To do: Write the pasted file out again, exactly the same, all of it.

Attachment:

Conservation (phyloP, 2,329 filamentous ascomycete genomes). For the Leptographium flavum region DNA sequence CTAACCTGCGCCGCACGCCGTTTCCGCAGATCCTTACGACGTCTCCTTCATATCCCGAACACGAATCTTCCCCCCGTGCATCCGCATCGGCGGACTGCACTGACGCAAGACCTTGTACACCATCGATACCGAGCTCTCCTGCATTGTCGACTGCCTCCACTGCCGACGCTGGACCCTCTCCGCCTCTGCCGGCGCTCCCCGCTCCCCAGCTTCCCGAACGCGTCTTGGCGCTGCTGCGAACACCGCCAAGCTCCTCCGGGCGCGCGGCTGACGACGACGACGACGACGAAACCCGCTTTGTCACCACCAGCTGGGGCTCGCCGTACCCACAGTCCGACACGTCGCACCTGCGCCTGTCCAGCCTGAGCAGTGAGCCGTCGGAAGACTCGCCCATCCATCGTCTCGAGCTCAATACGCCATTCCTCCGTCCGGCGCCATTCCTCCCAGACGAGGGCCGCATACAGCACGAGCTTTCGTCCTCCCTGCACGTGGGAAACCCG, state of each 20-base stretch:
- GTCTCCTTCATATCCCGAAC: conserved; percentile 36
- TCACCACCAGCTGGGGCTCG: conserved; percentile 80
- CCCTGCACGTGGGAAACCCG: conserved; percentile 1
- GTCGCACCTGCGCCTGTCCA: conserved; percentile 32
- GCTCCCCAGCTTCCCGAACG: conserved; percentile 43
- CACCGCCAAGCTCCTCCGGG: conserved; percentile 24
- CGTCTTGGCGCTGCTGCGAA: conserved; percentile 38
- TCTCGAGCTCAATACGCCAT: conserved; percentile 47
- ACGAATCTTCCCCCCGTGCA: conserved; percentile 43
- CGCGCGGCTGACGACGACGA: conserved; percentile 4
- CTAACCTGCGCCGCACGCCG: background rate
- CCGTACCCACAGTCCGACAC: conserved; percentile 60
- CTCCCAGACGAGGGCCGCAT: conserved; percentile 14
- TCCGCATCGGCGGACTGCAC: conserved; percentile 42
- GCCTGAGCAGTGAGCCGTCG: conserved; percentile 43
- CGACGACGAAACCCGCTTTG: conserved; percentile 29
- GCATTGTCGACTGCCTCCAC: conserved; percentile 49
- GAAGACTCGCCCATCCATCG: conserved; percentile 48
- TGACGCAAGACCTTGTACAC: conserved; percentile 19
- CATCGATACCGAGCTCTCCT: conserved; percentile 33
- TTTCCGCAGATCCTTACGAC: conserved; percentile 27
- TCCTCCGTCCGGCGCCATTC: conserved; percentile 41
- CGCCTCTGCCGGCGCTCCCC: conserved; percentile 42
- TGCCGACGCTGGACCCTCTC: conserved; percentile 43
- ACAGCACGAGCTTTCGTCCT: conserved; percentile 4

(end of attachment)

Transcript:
Conservation (phyloP, 2,329 filamentous ascomycete genomes). For the Leptographium flavum region DNA sequence CTAACCTGCGCCGCACGCCGTTTCCGCAGATCCTTACGACGTCTCCTTCATATCCCGAACACGAATCTTCCCCCCGTGCATCCGCATCGGCGGACTGCACTGACGCAAGACCTTGTACACCATCGATACCGAGCTCTCCTGCATTGTCGACTGCCTCCACTGCCGACGCTGGACCCTCTCCGCCTCTGCCGGCGCTCCCCGCTCCCCAGCTTCCCGAACGCGTCTTGGCGCTGCTGCGAACACCGCCAAGCTCCTCCGGGCGCGCGGCTGACGACGACGACGACGACGAAACCCGCTTTGTCACCACCAGCTGGGGCTCGCCGTACCCACAGTCCGACACGTCGCACCTGCGCCTGTCCAGCCTGAGCAGTGAGCCGTCGGAAGACTCGCCCATCCATCGTCTCGAGCTCAATACGCCATTCCTCCGTCCGGCGCCATTCCTCCCAGACGAGGGCCGCATACAGCACGAGCTTTCGTCCTCCCTGCACGTGGGAAACCCG, state of each 20-base stretch:
- GTCTCCTTCATATCCCGAAC: conserved; percentile 36
- TCACCACCAGCTGGGGCTCG: conserved; percentile 80
- CCCTGCACGTGGGAAACCCG: conserved; percentile 1
- GTCGCACCTGCGCCTGTCCA: conserved; percentile 32
- GCTCCCCAGCTTCCCGAACG: conserved; percentile 43
- CACCGCCAAGCTCCTCCGGG: conserved; percentile 24
- CGTCTTGGCGCTGCTGCGAA: conserved; percentile 38
- TCTCGAGCTCAATACGCCAT: conserved; percentile 47
- ACGAATCTTCCCCCCGTGCA: conserved; percentile 43
- CGCGCGGCTGACGACGACGA: conserved; percentile 4
- CTAACCTGCGCCGCACGCCG: background rate
- CCGTACCCACAGTCCGACAC: conserved; percentile 60
- CTCCCAGACGAGGGCCGCAT: conserved; percentile 14
- TCCGCATCGGCGGACTGCAC: conserved; percentile 42
- GCCTGAGCAGTGAGCCGTCG: conserved; percentile 43
- CGACGACGAAACCCGCTTTG: conserved; percentile 29
- GCATTGTCGACTGCCTCCAC: conserved; percentile 49
- GAAGACTCGCCCATCCATCG: conserved; percentile 48
- TGACGCAAGACCTTGTACAC: conserved; percentile 19
- CATCGATACCGAGCTCTCCT: conserved; percentile 33
- TTTCCGCAGATCCTTACGAC: conserved; percentile 27
- TCCTCCGTCCGGCGCCATTC: conserved; percentile 41
- CGCCTCTGCCGGCGCTCCCC: conserved; percentile 42
- TGCCGACGCTGGACCCTCTC: conserved; percentile 43
- ACAGCACGAGCTTTCGTCCT: conserved; percentile 4